For The Baron, Cash teamed up with producer Billy Sherrill, the man most responsible for the popular “countrypolitan” style used with Charlie Rich, George Jones, and others to great success over the previous decades. The Tennessee Three were not on the album. It was a more ornate studio band instead. The results are pleasant if plain, as the countrypolitan style was definitely getting a little dusty by the early 1980s. Cash also admitted in his second autobiography that he and Sherrill didn’t exactly put in a tremendous effort. The best thing here is the opening title track, which seems pretty clearly an attempt to mimic the success of Kenny Rogers‘ The Gambler but based on the story a pool shark instead of a card shark. A version of Tom T. Hall‘s “Ceiling, Four Walls, and a Floor” is decent too. “Chattanooga City Limit Sign” is one offering more in the rollicking novelty-song style of “One Piece at a Time.” The worst thing here is without a doubt “The Greatest Love Affair,” the most cloyingly patriotic song cash probably ever recorded (and he recorded a lot of that garbage, so this is saying a lot). Not an essential Cash album, but also not the worst he’s done.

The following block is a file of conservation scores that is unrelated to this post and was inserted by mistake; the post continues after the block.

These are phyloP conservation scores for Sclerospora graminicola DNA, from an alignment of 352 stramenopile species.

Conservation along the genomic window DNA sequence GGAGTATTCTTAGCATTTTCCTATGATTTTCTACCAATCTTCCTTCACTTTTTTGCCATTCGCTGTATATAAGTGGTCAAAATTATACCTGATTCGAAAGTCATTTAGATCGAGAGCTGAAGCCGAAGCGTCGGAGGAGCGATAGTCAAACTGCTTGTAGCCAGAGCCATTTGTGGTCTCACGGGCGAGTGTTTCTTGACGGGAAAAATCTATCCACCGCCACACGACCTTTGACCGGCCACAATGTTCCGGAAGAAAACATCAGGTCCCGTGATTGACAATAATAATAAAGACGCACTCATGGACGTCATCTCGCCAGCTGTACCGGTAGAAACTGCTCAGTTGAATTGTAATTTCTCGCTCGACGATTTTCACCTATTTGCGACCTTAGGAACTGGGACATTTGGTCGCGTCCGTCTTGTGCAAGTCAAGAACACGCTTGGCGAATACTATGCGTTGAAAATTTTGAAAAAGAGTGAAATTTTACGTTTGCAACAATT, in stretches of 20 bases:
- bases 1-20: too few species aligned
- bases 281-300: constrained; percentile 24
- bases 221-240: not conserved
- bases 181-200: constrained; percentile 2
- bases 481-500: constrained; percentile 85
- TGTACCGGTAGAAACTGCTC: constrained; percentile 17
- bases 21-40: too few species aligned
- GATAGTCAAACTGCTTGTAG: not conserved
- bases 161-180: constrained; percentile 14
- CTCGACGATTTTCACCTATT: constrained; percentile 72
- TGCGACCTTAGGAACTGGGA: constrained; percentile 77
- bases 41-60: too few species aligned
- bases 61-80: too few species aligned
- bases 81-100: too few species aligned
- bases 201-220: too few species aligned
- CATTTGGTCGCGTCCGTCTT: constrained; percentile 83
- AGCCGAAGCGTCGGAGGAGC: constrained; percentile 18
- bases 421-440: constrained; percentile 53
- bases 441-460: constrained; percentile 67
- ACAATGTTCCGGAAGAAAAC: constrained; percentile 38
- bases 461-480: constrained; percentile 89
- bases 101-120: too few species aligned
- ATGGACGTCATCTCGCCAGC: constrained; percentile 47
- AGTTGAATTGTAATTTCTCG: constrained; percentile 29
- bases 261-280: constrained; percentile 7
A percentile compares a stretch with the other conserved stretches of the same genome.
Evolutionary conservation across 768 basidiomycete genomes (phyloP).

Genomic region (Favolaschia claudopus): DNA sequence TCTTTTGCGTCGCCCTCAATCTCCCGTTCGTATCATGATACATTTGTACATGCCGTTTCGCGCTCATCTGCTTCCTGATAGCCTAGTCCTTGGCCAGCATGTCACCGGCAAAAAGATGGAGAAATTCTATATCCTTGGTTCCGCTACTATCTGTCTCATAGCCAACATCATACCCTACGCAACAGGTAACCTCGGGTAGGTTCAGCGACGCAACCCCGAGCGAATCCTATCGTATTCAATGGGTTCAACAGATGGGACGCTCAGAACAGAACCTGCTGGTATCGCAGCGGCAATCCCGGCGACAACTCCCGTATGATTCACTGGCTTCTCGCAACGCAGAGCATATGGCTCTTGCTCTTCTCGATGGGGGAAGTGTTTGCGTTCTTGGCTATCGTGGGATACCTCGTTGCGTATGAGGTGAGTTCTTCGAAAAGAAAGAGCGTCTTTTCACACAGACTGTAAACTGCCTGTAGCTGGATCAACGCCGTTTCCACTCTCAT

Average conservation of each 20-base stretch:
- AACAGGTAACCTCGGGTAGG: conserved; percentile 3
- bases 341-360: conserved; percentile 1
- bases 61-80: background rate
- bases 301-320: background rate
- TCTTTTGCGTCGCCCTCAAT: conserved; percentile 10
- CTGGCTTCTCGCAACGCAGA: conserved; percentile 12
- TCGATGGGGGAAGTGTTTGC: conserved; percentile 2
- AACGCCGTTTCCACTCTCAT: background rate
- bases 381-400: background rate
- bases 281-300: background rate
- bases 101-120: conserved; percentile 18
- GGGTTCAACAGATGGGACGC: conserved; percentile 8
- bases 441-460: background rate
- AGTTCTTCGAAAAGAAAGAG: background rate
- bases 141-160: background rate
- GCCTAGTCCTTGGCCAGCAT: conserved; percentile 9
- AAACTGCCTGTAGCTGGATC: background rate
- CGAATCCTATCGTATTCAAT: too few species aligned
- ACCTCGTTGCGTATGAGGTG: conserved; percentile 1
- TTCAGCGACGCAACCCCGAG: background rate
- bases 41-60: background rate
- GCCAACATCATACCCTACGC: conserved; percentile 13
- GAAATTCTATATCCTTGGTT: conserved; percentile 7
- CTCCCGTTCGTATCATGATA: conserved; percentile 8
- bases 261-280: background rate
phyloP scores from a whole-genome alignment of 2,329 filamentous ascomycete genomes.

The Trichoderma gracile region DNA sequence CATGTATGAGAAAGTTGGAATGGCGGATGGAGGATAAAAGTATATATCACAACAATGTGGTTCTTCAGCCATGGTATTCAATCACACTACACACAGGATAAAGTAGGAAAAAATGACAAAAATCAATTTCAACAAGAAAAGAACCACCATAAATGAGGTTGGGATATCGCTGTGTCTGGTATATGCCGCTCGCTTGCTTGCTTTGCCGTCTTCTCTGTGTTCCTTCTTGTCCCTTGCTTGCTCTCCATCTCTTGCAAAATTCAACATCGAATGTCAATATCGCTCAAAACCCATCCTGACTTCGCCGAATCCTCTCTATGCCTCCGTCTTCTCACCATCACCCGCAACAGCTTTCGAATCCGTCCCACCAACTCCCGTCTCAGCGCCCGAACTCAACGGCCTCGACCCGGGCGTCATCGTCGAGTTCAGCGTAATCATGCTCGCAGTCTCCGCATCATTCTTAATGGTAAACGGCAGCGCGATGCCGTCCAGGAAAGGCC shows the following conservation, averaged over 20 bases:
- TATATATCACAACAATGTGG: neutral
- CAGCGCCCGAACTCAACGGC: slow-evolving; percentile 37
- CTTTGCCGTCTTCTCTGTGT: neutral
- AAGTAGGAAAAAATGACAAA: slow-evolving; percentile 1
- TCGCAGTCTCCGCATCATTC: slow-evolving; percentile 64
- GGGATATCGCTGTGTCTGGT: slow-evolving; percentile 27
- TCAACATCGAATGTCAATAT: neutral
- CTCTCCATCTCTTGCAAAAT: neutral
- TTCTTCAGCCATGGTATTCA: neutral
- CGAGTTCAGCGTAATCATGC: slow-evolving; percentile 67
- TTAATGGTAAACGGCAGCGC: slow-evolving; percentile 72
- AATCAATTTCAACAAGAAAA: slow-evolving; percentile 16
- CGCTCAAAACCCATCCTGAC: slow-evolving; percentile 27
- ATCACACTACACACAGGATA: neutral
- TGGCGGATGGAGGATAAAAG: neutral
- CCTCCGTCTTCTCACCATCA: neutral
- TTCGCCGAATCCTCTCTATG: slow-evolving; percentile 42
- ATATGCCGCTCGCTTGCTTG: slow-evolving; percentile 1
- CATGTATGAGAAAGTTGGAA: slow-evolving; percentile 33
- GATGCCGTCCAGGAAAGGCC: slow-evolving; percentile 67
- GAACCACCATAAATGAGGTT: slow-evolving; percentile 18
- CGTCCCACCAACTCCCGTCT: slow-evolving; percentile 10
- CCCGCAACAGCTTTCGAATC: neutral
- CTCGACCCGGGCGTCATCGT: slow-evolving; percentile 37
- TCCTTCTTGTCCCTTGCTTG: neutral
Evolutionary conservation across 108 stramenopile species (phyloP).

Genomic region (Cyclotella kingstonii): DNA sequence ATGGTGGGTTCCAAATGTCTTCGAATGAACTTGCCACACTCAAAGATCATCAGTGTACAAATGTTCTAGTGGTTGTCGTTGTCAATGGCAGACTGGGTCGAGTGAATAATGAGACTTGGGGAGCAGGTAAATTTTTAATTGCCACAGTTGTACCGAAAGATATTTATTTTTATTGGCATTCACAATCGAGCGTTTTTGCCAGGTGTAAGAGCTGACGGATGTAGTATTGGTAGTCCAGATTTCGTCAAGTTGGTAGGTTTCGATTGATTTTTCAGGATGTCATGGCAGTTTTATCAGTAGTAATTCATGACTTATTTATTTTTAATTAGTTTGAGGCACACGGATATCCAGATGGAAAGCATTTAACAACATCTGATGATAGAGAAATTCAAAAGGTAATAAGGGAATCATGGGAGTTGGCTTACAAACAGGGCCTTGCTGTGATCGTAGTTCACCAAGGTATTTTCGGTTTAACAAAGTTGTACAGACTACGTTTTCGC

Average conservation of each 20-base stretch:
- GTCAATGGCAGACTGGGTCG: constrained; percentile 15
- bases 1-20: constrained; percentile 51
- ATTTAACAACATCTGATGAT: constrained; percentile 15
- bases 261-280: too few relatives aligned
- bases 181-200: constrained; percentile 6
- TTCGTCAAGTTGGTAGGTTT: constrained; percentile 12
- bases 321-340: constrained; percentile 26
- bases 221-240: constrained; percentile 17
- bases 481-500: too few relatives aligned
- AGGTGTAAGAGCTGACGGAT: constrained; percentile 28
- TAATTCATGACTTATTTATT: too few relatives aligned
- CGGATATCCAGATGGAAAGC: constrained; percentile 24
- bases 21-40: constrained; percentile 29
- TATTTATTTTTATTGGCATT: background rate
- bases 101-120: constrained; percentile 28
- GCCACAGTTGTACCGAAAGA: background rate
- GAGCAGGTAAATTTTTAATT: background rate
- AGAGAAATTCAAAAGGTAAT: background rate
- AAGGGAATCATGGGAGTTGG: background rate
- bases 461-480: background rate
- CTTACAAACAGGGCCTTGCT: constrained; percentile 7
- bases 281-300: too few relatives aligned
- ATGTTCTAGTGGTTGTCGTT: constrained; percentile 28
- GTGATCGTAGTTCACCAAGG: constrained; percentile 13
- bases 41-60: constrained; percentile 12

Historian Jefferson Cowie has written about the sorts of socioeconomic changes that took place in the 1970s, as evidenced through music and film (Stayin’ Alive: The 1970s and the Last Days of the Working Class ). In an article, “That ’70s Feelin’,” he described the way a dominant expression of working class sentiment in popular media became the individual “psychological release” of the character Howard Beale in the film Network (1976), when he exclaimed, “I’m as mad as hell, and I’m not going to take this anymore!” without offering that exclamation in service of building any sort of program of positive action (after all, Beale was manipulated and later killed in the film for standing in the way of the network’s new “The Mao Tse-Tung Hour” program). There was fragmentation and parochial infighting. Much of Cowie’s music and film examples draw from the influence of Richard Sennett & Jonathan Cobb’s The Hidden Injuries of Class (1973), which described the conditions that sort of gave rise to the re-birth of individualism and Tom Wolfe‘s “me generation”.